WELCOME TO the Tuesday blog. Tuesdays mean Steve Collett, the boss of leading online tackle retailers Harris Sportsmail.

Steve’s blogs focus mainly on match fishing but also delve into his styles of pleasure fishing and specialist angling. He also appears regularly in Angler’s Mail magazine.

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ENJOY CATCHING NEXT TO NOTHING?

THIS weekend saw me on the banks of the Warwickshire Avon representing the Trentmen on the team qualifier, and as ever I always look forward to fishing Evesham.

The night before always see me having a mad preparation few hours, and everything is thrown in the back of the car barring the proverbial kitchen sink. And along with mountains of tackle, is mountains of bait – just in case…

So in hindsight let’s look at what I have put in the back of the car:

  • Pole of course along with spare top 5s, top 6s, spare number 8 and 9 (just in case).
  • Rods: A waggler rod, stick float road, Bolo, 10ft feeder, 11ft feeder, 12ft feeder, and a 13ft barbel rod (just in case).
  • Then bait wise, kilo of worms, 50 lobworms, casters, maggots, hemp, fluoros and pellets (just in case).
  • Then 4 pole rollers, roost kits, over 200 rigs, 20 flat floats, bleak rigs, wagglers and feeders, basically enough to roll up and fish a World Champs!

Hmmm, have I forgotten anything….?

So with absolutely every base covered, and squeezed into the back of the car, I set off on the 80 miles or so to Evesham. And after a nice breakfast at Dianas, I awaited my fate as the teams drew.

Peg 9 was to be my home for the day, the disabled peg, and with Rob “uncle baller” Perkins having been on peg 10 the day before and catching, I must admit I was quite optimistic and looking forward to a day’s fishing. Not bagging, just fishing.

At 12pm I was ready and as eager as ever to get started, and I had a plan. I would not feed a thing for the first hour, not a single maggot. A risky strategy, but because a lot of fish were caught the day before, I thought they may just have been in the area, and might not want a lot of grub.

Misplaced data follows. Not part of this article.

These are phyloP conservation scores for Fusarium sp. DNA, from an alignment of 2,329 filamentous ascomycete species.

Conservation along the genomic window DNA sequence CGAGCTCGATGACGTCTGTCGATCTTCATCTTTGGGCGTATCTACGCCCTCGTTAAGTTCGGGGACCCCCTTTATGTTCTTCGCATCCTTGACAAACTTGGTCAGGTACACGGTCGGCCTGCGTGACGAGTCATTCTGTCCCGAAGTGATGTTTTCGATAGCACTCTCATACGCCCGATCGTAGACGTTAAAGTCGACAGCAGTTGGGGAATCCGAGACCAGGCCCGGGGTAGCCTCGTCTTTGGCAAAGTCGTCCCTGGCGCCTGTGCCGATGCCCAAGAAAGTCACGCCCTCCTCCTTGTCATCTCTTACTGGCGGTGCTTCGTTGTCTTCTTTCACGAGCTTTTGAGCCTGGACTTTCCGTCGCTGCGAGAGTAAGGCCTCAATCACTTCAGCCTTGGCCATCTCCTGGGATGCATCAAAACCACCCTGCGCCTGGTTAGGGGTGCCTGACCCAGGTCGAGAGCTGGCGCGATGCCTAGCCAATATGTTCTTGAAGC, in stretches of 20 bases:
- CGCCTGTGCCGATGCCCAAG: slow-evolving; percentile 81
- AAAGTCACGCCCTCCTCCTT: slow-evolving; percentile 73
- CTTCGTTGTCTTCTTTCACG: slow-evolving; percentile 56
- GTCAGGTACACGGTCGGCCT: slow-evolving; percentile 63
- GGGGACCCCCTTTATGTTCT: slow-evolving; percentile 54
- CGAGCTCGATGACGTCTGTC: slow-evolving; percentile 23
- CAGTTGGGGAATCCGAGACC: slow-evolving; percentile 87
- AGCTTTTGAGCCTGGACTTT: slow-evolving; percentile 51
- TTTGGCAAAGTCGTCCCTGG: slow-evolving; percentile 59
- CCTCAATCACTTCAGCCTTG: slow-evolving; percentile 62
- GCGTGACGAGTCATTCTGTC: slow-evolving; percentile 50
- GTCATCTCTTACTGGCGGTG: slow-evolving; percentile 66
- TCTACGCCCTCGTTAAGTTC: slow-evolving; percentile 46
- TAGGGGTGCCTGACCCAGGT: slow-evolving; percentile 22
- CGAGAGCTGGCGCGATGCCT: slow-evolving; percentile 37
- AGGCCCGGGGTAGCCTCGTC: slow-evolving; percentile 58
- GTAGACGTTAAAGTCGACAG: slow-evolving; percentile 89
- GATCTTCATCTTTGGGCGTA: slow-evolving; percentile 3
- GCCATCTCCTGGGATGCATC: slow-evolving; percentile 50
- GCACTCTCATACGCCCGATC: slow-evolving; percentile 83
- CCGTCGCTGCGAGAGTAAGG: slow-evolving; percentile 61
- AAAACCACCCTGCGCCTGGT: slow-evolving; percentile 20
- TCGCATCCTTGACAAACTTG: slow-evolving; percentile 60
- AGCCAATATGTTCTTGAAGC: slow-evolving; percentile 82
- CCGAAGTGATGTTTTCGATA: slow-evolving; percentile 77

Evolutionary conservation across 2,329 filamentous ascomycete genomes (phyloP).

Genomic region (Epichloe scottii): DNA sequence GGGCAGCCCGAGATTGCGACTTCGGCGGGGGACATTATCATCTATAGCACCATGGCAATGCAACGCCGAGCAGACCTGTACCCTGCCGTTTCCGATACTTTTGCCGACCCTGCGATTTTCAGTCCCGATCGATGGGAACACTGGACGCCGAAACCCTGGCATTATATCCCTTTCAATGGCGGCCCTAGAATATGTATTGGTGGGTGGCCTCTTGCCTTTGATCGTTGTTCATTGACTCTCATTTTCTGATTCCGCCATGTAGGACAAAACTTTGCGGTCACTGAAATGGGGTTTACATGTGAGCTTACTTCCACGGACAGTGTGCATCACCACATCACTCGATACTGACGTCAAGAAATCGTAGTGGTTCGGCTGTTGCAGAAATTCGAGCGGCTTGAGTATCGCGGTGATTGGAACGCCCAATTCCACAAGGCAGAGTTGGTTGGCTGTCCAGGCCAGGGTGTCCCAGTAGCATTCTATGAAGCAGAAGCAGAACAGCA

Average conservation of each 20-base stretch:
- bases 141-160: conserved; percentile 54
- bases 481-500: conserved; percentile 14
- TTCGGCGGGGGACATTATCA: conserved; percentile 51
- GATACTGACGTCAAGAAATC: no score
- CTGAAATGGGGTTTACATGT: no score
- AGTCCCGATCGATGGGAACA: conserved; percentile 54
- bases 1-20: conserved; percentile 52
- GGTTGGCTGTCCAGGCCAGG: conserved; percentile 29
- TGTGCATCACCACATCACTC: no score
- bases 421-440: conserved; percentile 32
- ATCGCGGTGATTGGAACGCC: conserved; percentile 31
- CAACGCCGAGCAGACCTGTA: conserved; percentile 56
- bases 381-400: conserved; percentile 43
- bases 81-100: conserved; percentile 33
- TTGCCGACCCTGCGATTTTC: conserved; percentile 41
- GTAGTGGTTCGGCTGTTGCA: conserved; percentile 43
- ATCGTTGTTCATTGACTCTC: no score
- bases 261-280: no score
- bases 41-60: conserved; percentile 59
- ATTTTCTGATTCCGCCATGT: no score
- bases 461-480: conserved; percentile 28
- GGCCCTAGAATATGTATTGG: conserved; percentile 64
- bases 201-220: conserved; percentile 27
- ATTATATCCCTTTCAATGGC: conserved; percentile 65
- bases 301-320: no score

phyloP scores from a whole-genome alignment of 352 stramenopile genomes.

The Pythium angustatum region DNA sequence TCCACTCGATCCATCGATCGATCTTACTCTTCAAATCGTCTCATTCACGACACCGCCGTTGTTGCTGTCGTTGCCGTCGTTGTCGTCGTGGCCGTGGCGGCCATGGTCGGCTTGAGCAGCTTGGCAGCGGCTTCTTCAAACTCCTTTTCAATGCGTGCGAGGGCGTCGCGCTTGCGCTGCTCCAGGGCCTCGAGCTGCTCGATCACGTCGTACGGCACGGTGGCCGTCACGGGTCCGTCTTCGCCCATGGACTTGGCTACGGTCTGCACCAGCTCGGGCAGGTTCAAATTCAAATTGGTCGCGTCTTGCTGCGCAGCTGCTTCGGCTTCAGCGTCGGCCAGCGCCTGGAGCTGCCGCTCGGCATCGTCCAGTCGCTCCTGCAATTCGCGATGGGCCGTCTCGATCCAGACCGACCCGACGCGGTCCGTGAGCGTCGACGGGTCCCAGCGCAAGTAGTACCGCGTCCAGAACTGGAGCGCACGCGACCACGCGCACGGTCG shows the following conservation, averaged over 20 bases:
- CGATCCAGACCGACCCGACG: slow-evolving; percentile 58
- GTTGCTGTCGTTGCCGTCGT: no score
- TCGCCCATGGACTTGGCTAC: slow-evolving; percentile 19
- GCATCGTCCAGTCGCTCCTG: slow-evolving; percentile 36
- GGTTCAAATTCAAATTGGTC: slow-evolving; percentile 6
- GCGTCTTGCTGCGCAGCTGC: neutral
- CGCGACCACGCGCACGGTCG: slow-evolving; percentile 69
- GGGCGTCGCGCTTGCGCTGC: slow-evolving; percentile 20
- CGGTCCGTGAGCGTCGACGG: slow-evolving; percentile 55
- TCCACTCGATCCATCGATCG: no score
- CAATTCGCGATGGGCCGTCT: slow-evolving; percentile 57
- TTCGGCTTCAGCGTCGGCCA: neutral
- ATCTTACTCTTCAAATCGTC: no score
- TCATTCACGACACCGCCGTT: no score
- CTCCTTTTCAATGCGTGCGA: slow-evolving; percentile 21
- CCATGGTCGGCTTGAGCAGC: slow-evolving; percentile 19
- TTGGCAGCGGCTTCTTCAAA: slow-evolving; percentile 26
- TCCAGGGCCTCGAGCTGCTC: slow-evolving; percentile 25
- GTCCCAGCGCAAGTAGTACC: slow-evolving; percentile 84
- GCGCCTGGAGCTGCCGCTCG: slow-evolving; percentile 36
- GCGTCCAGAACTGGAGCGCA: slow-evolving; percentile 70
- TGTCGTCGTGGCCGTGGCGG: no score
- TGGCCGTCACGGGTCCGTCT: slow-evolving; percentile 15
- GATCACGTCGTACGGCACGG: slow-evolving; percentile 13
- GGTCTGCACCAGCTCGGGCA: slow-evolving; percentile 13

Ao I held my nerve whilst everyone around me balled it in, or bait dropped, thinking this might just pay off.

Well to cut a long story short I can sum up my day to you pretty quickly…

A ruffe day at the river!

2.45pm First bite, and 20 foot of elastic stretches out, I played this fish like a pro, it must be a barbel or a tench, no it was a pike.

2.59pm A bleak so small it can hardly be seen with the naked eye

3.20pm Another bite and another pike! This time on the feeder but again in the scissors

3.50pm The float sails away, and I am into an eel. Relief as it’s mega points.

4.00pm A daddy ruffe.

5.00pm All out, and that’s all folks.

So A lot of preparation, a lot of money on bait, and a fair bit of money on fuel for the grand total of 9 oz, yes 9 oz – an eel, a bleak, and daddy ruffe, and a pretty low position in my section. But there was a few 3 oz, another 9 oz and a 9 oz 8 drams… all mainly small stuff!!

So after that, you would think I would hate to see the place again, but it may surprise you if I told you I cannot wait to go again, as I think it’s amazing fishing, especially the team qualifiers.

Why? No matter what happens you are never out of the race, that float could sail away, and you could be latched on to a 11 lb barbel, a huge carp, a big old bream… you just don’t know.

And that’s the great attraction for me, you just don’t know. And I enjoyed it more than I did with a 122 lb match win in the week. And to me a lot of us have missed the very reason why we go; it’s to enjoy it. And despite my meagre 9 oz I loved every second of it.

 

Well again it’s been a great week for some, and tough for others, especially the 40-odd per cent of people that blanked on the River Trent this weekend. And going through my texts and match reports it seems as the rivers are fishing very iffy at the moment, but for the majority fairly.

This week’s Angler’s Mail award has to be shared out, and a team that I consider one of the best around, down to its refreshing method of recruiting young stars, mainly from commercials and nurturing them into modern team fishing. And this weekend it proved to be a great decision as a mix of old and young managed a great 57-point score to qualify for the big money final on the Bank Holiday weekend.

A great result for them, but also for the future of match fishing, Maver Midlands take a bow, this week’s collective winners of the Angler’s Mail performance of the week award. You’ll be milking the applause from now until next Tuesday’s AM magazine, I hope.

 

 

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STEVE COLLETT RETURNS NEXT TUESDAY (JULY 9).

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